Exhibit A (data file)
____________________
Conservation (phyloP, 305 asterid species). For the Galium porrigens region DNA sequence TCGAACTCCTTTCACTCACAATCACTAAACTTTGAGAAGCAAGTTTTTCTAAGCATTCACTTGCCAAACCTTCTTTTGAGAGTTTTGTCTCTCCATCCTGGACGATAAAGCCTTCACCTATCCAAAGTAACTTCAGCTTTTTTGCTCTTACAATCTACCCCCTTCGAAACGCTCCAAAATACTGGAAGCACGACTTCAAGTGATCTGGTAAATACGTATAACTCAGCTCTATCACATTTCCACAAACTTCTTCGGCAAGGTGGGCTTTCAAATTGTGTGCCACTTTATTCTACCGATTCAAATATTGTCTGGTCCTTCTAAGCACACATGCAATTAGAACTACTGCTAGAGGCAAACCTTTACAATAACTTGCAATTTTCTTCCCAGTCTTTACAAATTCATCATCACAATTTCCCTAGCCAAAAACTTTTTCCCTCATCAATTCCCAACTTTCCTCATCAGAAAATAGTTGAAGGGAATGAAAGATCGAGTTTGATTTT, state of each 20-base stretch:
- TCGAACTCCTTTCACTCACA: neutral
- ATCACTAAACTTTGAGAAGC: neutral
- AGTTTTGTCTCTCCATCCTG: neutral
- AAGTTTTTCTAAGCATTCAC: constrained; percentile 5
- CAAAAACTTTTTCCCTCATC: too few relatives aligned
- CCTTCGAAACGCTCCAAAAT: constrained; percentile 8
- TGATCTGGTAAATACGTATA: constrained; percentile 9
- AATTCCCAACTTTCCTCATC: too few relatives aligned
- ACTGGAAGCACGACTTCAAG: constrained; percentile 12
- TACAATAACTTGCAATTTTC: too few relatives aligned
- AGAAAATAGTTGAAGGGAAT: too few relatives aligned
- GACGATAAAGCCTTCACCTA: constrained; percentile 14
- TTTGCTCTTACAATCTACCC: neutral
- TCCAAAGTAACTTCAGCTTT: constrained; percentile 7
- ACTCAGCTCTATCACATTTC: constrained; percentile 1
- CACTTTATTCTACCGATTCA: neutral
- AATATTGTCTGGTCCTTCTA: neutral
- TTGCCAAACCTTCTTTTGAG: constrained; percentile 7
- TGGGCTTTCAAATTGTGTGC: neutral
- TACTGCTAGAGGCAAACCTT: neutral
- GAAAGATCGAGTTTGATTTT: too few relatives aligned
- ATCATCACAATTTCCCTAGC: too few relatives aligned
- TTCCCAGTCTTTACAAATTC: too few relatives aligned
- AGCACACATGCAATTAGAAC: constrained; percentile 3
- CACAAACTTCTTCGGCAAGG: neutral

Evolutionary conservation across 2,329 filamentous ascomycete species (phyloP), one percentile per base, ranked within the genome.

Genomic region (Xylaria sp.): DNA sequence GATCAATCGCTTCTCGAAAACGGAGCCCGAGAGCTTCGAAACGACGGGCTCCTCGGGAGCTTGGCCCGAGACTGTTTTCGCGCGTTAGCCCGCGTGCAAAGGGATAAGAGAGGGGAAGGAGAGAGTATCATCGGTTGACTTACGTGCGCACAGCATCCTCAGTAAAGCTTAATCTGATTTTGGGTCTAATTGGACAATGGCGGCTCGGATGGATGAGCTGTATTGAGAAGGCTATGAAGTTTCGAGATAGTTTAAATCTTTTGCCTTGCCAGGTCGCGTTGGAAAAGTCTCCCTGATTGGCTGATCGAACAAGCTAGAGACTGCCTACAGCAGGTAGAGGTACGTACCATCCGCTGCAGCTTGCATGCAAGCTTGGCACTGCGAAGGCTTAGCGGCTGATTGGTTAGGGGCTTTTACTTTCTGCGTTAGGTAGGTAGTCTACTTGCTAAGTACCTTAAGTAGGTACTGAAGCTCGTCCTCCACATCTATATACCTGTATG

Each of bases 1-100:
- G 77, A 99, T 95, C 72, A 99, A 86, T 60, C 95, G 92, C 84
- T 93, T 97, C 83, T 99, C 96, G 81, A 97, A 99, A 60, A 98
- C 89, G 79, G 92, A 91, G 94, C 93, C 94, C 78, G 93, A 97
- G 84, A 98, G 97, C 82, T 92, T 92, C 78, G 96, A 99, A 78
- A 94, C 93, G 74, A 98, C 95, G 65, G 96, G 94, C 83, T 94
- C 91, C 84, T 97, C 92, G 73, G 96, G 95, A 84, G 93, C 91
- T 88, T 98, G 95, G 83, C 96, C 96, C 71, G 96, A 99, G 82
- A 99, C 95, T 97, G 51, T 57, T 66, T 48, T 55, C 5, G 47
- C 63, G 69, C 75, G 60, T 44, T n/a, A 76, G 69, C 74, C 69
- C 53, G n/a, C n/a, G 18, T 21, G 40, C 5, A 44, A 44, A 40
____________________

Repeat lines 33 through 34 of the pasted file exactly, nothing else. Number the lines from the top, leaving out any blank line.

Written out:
- G 84, A 98, G 97, C 82, T 92, T 92, C 78, G 96, A 99, A 78
- A 94, C 93, G 74, A 98, C 95, G 65, G 96, G 94, C 83, T 94